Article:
Disney. The movies, the music, the magic. The company that gave us Disney Princesses as role models, pirates as best friends, and talking toys that would never let us down. It's easy to get swept up in the magic and heroics of Disney movies, but there is also plenty to admire on the darker side of Disney stories.
Every hero needs a proper villain, and here Disney does not disappoint. From vengeful lions to arrogant lords to glamorous octopuses, every Disney movie isn't complete without a proper Disney villain. And why let the hero have all the musical fun? Some of Disney's best numbers come not from the mouths of the good, but from the depths of evil.
10. "Trust in Me"
"Trust in Me" from Disney's "The Jungle Book" reads more like a hymn than a full song, but is no less creepy. Kaa the Snake's attempts to hypnotize Mowgli in order to eat him alive are full of resounding hisses between words, making the situation all the more freaky. Plus think of the context, a poor young boy alone in the woods is tricked into trusting a stranger that appears to be nice...it's easy to shudder at the thought.
9. "Prince Ali (Reprise)"
The screenwriters originally created 4 different songs for Jafar to sing on his own in Disney's "Aladdin", yet none made it to the final cut. What did make it however, was this sinister reprise of the earlier song "Prince Ali," yet this time Aladdin's favor was the last thing on Jafar's mind. Though some fans may feel cheated out of a more epic song for the great villain that is Jafar (to which I can sympathize), it also points to something exceptionally dark about this character when he can take the hero's song and turn it back on him. Jafar exposes Aladdin's lies to Jasmine in a tune that was once used for celebration, but is now only used to signify his betrayal.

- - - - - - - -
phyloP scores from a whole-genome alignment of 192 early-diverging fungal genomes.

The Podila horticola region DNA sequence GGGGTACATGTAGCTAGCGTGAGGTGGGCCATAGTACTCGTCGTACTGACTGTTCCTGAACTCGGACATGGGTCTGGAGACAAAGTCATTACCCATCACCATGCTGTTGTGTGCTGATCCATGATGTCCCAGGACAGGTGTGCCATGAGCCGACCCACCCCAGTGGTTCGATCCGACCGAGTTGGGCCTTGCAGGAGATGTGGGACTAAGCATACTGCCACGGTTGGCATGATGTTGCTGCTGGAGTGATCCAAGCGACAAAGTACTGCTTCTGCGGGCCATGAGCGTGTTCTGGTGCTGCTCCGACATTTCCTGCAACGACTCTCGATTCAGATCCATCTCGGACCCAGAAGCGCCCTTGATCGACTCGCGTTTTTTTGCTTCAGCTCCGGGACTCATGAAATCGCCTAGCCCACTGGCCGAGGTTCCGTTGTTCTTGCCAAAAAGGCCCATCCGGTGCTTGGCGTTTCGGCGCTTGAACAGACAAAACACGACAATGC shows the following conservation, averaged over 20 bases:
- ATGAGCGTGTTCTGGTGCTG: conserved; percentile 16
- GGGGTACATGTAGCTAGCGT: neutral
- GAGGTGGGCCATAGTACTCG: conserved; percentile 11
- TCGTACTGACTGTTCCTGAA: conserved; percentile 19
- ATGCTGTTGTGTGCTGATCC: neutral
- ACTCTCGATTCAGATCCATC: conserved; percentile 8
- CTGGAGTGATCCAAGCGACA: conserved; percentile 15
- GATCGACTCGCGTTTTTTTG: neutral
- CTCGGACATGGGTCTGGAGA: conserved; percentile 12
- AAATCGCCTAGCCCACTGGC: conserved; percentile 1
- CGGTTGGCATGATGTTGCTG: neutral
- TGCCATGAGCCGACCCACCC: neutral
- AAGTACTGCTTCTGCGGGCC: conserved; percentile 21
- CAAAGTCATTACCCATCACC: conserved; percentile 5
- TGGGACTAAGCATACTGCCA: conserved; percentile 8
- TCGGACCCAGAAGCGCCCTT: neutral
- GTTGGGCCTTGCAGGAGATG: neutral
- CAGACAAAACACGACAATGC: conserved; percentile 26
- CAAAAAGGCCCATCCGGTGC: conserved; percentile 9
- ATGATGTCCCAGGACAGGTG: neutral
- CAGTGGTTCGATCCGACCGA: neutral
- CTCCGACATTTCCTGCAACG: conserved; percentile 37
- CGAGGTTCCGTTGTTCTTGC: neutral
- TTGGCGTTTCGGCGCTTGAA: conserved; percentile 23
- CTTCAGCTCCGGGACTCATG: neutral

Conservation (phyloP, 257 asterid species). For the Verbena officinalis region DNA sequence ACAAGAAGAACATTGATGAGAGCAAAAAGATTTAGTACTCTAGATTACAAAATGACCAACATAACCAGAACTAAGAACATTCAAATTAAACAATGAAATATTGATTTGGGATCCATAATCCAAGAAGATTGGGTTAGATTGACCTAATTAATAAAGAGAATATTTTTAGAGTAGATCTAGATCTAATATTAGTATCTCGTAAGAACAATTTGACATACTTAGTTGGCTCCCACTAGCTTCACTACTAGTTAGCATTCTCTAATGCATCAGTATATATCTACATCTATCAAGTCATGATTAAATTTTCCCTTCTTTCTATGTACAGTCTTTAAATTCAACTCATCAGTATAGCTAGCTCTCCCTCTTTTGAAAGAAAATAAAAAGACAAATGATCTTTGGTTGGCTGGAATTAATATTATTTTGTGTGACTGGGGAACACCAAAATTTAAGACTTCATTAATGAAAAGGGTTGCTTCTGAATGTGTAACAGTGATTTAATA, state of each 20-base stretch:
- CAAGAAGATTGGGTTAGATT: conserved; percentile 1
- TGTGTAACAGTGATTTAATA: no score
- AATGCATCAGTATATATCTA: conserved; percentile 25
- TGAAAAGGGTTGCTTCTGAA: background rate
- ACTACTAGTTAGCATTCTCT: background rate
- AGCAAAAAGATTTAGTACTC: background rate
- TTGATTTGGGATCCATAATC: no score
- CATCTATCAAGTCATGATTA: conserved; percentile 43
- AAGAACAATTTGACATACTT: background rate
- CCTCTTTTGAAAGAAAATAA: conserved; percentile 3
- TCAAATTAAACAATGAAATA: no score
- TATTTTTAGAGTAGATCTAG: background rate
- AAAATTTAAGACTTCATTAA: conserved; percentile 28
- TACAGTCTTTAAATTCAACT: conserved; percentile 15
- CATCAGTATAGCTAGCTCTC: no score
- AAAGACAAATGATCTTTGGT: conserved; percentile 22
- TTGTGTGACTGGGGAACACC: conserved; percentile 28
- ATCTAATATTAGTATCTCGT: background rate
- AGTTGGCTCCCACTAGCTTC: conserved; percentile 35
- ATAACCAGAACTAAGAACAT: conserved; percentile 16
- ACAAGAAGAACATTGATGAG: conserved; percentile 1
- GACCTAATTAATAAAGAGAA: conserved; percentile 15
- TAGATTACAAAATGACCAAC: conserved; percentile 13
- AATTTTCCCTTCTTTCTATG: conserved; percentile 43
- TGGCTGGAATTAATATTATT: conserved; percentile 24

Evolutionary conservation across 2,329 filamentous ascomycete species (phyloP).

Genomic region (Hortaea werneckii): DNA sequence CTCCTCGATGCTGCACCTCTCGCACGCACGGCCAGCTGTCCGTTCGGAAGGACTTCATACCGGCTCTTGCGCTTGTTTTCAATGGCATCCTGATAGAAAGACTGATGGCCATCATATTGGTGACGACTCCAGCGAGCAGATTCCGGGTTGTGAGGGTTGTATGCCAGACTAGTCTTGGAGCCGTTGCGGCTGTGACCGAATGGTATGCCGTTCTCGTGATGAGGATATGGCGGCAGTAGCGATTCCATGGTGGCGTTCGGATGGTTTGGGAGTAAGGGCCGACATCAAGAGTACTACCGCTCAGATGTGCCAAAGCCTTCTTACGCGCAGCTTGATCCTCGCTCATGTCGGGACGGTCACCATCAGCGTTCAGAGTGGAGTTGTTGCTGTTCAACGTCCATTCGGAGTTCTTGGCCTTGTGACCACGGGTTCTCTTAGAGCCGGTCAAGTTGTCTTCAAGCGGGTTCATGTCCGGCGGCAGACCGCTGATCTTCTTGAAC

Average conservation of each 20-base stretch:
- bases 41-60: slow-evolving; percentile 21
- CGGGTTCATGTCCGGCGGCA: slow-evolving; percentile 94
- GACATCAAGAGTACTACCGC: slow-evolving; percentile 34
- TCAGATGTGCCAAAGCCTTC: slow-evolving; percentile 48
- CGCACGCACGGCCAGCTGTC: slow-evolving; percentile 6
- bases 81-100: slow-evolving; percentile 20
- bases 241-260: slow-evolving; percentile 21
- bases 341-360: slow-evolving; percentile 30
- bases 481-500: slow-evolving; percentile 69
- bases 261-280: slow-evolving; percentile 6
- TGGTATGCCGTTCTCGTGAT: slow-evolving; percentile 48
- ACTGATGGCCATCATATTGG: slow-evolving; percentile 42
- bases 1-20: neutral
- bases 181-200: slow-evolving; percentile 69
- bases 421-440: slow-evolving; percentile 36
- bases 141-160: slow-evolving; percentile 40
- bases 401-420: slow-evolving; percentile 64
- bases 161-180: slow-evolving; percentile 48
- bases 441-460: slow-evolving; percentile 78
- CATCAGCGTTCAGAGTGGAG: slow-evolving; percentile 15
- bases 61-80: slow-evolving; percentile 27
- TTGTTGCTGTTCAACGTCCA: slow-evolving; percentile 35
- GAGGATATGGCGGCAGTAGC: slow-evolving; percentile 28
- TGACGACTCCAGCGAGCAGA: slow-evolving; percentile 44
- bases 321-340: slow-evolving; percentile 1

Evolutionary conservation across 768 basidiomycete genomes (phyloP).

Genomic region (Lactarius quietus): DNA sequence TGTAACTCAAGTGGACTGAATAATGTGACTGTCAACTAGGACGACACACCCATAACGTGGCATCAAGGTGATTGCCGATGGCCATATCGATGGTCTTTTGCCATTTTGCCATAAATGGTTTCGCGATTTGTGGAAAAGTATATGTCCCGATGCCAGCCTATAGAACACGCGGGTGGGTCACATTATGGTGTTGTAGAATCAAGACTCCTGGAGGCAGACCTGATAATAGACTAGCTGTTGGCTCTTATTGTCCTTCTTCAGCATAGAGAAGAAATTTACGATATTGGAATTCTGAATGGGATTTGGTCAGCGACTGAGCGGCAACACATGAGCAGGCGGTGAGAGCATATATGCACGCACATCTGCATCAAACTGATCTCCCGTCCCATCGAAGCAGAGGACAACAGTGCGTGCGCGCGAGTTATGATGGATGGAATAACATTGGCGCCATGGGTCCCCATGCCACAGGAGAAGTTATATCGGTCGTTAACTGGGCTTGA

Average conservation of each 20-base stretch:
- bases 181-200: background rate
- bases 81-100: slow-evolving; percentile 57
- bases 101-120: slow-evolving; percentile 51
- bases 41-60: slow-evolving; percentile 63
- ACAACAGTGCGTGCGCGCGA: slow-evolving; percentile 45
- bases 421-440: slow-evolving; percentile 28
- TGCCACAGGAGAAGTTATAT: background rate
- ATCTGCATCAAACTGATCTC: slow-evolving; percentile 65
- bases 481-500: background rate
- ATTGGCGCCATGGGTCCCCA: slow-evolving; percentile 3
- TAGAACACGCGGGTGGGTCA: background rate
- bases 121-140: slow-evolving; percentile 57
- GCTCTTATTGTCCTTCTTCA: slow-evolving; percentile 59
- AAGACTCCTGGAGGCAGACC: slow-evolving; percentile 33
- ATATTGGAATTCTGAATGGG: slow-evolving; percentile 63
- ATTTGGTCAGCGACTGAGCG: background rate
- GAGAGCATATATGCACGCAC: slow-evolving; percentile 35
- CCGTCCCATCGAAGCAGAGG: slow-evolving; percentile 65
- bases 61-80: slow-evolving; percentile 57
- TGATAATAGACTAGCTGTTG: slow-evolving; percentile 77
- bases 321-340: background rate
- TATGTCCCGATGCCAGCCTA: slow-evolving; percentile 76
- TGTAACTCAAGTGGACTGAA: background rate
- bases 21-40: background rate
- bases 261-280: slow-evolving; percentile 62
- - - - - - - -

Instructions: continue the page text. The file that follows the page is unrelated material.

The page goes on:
8. "Mine, Mine, Mine"
At first listen, this may not sound like your typical villainous tune. It's upbeat, fast, and hopeful. Yet what it's hopeful for is where the real evil is found.
Governor Ratcliffe sings this song to his men as they land in the New World and begin their hunt for gold. Here Ratcliffe is clearly motivated by his incessant greed for money and splendor, and gives the audience a clear indicator of his future actions (the epitome of which can be found in the immensely popular song "Savages," an epic that didn't make it on this list due to it's confrontational nature, rather than a quintessential villain song).
7. "Mother Knows Best"
As the most recent song on the list (but that in no way lessens it's quality), "Mother Knows Best" finds Mother Gothel singing to her ward Rapunzel in Disney's "Tangled". She tries to convince Rapunzel that staying inside her tower (read: prison) is in her best interests, when rather it's to Mother Gothel's benefit in order to stay young. She identities "ruffians, thugs, poison ivy, quicksand," and many more terrors that await Rapunzel outside the door, all while trying to make her forget about her request to go see "the lights."
But of course, Rapunzel goes anyway, or there would be no story. Looks like Mother Gothel needs to work on her persuasion just a bit.
6. "Cruella de Vil"
Easily the most recognizable Disney villain melody, this song is not song by the villain herself but by the protagonist's perspective of her "inhuman" deeds.